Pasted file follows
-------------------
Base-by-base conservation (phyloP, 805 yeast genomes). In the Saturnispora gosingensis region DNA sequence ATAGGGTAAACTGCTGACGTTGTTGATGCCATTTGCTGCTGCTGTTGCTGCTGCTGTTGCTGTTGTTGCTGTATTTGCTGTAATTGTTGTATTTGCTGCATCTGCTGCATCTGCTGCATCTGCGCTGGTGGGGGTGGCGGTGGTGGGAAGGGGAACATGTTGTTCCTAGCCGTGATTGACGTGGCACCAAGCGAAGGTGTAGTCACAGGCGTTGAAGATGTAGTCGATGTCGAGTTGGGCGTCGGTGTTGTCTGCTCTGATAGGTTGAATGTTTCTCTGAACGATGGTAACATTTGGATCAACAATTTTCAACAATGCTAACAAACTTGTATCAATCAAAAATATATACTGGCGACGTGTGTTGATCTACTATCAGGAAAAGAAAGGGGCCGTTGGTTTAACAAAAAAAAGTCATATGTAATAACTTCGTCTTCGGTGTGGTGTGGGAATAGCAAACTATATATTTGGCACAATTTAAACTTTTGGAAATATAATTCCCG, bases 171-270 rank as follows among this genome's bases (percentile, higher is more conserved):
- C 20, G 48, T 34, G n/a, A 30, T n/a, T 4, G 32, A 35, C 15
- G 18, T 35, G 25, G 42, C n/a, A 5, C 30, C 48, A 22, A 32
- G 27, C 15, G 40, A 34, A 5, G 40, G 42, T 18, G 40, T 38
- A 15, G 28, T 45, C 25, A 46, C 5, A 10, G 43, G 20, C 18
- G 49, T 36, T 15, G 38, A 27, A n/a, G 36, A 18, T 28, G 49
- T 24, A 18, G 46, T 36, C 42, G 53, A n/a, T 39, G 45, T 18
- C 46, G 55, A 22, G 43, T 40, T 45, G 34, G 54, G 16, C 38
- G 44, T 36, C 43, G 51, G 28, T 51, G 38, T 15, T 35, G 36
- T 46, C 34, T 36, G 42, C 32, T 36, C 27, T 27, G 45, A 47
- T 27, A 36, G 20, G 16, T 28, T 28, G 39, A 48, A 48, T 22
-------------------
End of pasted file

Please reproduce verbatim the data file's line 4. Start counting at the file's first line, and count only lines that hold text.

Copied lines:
- G 27, C 15, G 40, A 34, A 5, G 40, G 42, T 18, G 40, T 38